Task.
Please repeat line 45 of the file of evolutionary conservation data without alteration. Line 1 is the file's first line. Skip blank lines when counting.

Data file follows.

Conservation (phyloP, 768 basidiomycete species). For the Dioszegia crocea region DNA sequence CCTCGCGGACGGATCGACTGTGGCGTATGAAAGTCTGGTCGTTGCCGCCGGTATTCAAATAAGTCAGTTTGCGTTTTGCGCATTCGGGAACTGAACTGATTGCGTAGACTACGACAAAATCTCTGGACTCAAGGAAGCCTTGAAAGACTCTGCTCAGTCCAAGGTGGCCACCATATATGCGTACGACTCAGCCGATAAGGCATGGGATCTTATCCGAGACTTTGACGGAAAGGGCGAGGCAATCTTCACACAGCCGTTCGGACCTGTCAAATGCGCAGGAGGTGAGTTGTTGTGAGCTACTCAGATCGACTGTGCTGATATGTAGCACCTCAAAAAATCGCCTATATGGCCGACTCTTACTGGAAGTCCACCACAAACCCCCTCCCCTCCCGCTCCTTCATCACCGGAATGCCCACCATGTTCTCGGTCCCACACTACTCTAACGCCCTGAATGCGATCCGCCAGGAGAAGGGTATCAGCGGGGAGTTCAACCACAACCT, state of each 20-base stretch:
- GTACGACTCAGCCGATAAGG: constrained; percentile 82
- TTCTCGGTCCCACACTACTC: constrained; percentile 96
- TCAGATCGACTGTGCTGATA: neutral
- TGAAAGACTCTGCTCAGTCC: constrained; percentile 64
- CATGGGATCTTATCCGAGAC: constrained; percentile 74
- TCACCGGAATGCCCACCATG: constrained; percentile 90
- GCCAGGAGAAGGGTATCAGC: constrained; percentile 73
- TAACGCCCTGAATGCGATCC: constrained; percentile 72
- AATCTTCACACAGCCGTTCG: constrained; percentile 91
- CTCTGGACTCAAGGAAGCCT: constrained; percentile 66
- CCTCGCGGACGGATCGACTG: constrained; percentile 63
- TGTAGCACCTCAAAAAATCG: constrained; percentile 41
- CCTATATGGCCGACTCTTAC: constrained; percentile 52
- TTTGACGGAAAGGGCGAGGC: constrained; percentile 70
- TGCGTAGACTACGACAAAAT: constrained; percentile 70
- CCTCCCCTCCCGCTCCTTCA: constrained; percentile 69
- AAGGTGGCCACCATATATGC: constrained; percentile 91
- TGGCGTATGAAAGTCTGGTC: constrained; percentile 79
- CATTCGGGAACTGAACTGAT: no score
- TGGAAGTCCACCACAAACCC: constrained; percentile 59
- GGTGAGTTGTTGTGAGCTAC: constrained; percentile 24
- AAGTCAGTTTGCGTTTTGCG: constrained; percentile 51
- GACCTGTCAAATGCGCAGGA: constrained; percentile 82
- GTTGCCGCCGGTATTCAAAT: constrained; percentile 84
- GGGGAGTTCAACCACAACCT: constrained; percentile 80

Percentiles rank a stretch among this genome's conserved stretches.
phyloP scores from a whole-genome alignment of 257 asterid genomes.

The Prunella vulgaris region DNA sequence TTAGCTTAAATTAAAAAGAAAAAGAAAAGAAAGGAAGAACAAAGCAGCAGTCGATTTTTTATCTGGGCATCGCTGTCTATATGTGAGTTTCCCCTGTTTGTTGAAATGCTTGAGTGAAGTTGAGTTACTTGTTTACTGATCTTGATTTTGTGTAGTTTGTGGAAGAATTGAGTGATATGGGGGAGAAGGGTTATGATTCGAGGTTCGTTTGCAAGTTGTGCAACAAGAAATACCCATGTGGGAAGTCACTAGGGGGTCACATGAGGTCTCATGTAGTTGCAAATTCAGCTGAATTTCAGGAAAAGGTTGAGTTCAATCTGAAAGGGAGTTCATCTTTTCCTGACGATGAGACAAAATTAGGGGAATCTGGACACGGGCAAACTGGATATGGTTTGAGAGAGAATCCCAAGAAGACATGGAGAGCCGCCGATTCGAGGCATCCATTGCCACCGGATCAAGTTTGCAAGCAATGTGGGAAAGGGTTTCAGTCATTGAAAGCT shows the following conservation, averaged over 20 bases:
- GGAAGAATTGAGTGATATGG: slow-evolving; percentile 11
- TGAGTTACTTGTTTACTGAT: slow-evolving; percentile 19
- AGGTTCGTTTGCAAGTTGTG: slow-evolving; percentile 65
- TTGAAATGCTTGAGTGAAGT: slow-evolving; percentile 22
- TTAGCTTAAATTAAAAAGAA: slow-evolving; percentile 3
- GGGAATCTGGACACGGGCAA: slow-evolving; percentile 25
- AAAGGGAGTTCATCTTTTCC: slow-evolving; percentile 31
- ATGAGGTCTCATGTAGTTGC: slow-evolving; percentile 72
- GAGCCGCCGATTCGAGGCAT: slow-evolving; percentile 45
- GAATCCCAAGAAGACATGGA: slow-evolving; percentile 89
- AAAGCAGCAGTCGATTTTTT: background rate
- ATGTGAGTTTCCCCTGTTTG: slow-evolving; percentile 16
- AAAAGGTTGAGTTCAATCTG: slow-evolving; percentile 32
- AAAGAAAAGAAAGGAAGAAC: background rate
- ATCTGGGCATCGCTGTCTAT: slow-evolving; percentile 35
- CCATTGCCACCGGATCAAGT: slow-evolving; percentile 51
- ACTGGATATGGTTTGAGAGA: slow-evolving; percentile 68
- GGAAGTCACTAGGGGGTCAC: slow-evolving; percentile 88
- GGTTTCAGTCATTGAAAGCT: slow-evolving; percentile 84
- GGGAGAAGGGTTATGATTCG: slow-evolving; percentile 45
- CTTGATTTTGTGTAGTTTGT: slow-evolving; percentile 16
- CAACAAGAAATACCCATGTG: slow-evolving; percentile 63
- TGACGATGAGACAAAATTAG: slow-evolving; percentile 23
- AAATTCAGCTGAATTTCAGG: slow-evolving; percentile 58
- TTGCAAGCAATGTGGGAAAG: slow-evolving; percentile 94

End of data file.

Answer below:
- CCATTGCCACCGGATCAAGT: slow-evolving; percentile 51